Sustainable shoe brand Thousand Fell’s mission is clear: close the loop in the footwear industry and never send another sneaker to the landfill. It’s a grand goal that’s not only necessary but also easier said than done, as we’ve seen with many brands. Despite the presumably long road to full circularity, Thousand Fell has been making strides with its natural and plant-based materials, vegan design, and formalized takeback program led by exclusive partnerships with recycling and supply chain partners. The brand’s newest addition to its sneaker lineup is its first fully recyclable model, the retro-inspired Court.
Currently available in six different color combinations – White; Black and White; White and Black; Washed Acid; White, Ed Grey, and Washed Acid; White, Black, Kelly Green – the Court ($110 USD + $20 recycling deposit) combines the design sensibilities of a basketball high top while maintaining the functionally and ankle exposure similar to a low top tennis trainer. It’s what Thousand Fell refers to it as a “classic built for the street, recreated to be recycled.”
The new Thousand Fell Court uses a durable and breathable bio-leather alternative fabric made from recycled plastic bottles, which is also coated with a bio-based resin made from corn waste. The entire upper is then coated with natural quartz to withstand stains and water. Recycled PET is also used to develop the shoes tonal flat laces.
A plush insole constructed from recycled rubber yoga mats provides comfort, support, and cushioning for all-day wear, and the innerlining uses a soft mesh liner coated with aloe vera for a fresh, antimicrobial treatment if wearers want to go sockless. The outsole and back heel is both made from recycled rubber sourced from a net zero emissions natural rubber supplier, as the brand notes. The shoe’s structural and support details, which are traditionally plastic-based, are constructed using plant-based materials sourced from Brazil such as renewable coconut husks, flexible sugarcane fibers, and minimal water consuming palm leaf fibers.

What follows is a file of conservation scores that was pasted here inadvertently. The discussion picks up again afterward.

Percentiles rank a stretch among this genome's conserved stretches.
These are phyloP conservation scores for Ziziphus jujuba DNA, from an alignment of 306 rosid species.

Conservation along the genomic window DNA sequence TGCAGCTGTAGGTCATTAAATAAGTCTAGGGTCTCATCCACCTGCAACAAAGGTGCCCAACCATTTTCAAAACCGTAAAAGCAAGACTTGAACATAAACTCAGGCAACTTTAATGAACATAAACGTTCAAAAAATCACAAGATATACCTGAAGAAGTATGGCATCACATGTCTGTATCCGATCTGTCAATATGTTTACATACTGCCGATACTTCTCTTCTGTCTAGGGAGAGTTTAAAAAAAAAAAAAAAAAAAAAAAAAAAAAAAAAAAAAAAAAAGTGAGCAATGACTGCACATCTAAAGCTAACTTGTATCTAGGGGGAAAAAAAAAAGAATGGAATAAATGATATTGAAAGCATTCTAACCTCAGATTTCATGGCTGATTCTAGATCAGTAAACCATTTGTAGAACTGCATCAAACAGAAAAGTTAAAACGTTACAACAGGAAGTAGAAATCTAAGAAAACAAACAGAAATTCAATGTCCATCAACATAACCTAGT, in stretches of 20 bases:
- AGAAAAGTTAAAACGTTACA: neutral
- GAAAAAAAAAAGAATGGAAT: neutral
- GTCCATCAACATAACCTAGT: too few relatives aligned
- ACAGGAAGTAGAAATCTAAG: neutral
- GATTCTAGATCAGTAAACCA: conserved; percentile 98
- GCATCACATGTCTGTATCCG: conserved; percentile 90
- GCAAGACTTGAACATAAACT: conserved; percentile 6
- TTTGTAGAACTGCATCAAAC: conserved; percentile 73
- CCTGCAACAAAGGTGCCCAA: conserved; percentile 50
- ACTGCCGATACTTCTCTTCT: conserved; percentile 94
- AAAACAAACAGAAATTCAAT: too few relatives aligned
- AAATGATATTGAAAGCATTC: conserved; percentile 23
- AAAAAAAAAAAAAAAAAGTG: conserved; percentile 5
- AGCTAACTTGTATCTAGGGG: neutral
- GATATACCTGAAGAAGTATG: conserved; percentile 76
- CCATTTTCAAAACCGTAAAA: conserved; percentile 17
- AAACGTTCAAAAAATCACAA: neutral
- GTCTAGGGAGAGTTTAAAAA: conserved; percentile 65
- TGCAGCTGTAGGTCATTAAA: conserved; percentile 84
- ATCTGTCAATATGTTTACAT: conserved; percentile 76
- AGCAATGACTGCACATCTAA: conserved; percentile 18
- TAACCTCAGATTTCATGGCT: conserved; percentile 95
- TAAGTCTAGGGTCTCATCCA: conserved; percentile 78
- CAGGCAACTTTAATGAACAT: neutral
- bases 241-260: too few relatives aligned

Thousand Fell shoes are designed in New York City by a team led by co-founders Chloe Songer and Stuart Ahlum and made in a family owned factory in Franca, Brazil with three decades of high end shoemaking experience. The brand aims to only use materials that can either biodegrade, be recycled to make new shoes, or be upcycled into materials for new projects. “We’re dedicated to push circularity and responsible design mainstream. Our team has more than five decades of combined experience at the cutting edge of the footwear industry,” the brand states on its site. The team of industry experts are committed to creating products with end-of-life in mind.
Along with the new Court sneaker, Thousand Fell’s other innovations toward footwear circularity include the brand’s recently launched digital recycling program called SuperCircle. The new experimental platform allows customers to easily register, track, and recycle their worn Thousand Fell sneakers and earn $20 back towards their next pair. The brand states, “All new Thousand Fell sneakers now include NFC tags that allow the brand to streamline the recycling process and for customers to track the recycling journey of their worn sneakers through end of life.” Thousand Fell has also developed a proprietary reverse logistics infrastructure in order to properly recapture and recycle clothing at scale. Last year, the brand finalized an exclusive partnership with private recycling company TerraCycle and supply chain management company UPS to power the takeback program.
“By driving a continued drumbeat of conversation, it keeps customers engaged. They send it back and they stay with Thousand Fell,” said Songer told WWD. “The more units we’re able to drive through, the more efficient our systems can be.” Ahlum also added, “One of the biggest costs is how you collect product back one for one. Fifteen years ago, no one did that. The next 15 years are really going to be the reverse of that. This isn’t like a resale or rental platform where you’re grading sneakers that come back…What we’re trying to figure out is this equation: How does it make sense for retail businesses to do this and drive top-line revenue?” Thousand Fell’s pledge to help end textile waste by redefining the footwear industry through circularity is a large effort meant for even greater impact on the global retail industry.
In other footwear news, designer Stella McCartney and international soccer star Paul Pogba co-created adidas’ first-ever vegan soccer boot.